A graduate from the William and Mary class of 1974, Linda Cauley now serves as director for Shenandoah Valley Governor's School (SVGS) in Fishersville, Virginia. She acts as a principal as well as an AP Environmental Science teacher SVGS. The school specializes in math, science, technology, and, more recently, the fine arts.
After graduation, she got her master's degree in botany at Virginia Tech and then lived with her husband in Lesotho and Indonesia doing statistical work for eight years. Upon returning to Virginia, she worked at Lancaster Community College teaching biology and statistics as well as working with gifted students in the summer.
As an award-winning director of SVGS, Ms. Cauley is able to see gifted students from about eight high schools come together for the first half of the day to learn innovative science, math, and technology skills that help them tremendously in their college studies.
At William and Mary, Ms. Cauley was (as are many current William and Mary students) very involved in every part of the college. In biology, she fell in love with botany and spent a summer at VIMS working with zooplankton under Dr. Grant. She especially enjoyed invertebrate zoology, ecology, and her plant identification course but also enjoyed the liberal arts aspect of the school, taking many anthropology and foreign languages classes.
Other than academics, Ms. Cauley was a Kappa Alpha Theta, the secretary of the Student Assembly, a writer for the Flat Hat, and a volunteer for Head Start. Her busy schedule led the dean of women to question her on numerous occasions whether she came to college to study or play, although her extracurricular activities hardly appear to be play! Ms. Cauley has been in charge of SVGS since its opening in 1993. She recently won the 2004 Dawbarn Award for her work in developing an outreach program for at-risk middle school students in the Shenandoah Valley area. She now owns houses in Staunton, Virginia and Bath County, Virginia.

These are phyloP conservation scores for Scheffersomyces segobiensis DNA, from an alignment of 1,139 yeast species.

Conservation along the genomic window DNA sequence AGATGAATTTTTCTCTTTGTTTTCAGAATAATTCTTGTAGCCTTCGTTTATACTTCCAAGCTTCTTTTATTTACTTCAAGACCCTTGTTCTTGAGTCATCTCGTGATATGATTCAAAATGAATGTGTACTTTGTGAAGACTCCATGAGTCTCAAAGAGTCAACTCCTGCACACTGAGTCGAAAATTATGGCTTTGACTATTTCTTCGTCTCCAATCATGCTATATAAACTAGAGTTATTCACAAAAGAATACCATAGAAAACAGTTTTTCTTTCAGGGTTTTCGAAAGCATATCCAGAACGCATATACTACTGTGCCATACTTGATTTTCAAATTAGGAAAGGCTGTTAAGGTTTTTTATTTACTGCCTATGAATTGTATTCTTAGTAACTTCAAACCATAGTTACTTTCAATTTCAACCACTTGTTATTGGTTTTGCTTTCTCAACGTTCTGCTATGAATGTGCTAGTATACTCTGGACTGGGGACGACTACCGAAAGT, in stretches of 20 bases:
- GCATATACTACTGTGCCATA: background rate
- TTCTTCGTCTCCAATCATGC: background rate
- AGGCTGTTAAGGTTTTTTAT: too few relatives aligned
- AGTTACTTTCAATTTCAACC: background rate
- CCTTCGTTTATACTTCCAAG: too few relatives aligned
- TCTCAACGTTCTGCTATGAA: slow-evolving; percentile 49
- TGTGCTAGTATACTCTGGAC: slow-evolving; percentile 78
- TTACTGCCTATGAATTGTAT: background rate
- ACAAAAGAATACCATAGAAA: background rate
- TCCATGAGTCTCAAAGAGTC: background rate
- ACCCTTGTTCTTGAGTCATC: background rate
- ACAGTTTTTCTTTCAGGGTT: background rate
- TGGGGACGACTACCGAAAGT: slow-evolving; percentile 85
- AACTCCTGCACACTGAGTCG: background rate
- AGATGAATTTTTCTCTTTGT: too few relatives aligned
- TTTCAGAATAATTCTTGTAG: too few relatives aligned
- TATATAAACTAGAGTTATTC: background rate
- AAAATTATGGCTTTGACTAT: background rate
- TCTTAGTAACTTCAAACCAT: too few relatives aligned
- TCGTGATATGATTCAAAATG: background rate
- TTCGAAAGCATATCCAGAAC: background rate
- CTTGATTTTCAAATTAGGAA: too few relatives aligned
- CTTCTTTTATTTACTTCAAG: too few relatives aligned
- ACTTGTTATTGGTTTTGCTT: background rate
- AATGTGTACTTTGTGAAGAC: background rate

Ms. Cauley now advises many of her students at SVGS (all juniors or seniors) to attend William and Mary, and has about 6-8 students accepted into the college every year.
"I really enjoyed just being in college, and I appreciate the quality of education that I received," said Cauley when asked about her favorite part of college. She said that after attending William and Mary, her work at Virginia Tech was much less stressful for her than it was for other students, "It was easy for me to write in a variety of genres because I had been writing ten-page papers for so long at William and Mary."
Her most memorable professor was Dr. Marty Mathes, the professor who pushed her to go to graduate school despite a comparatively low GPA. Thankfully, she didn't pick up Professor Mathes' habit of bad puns!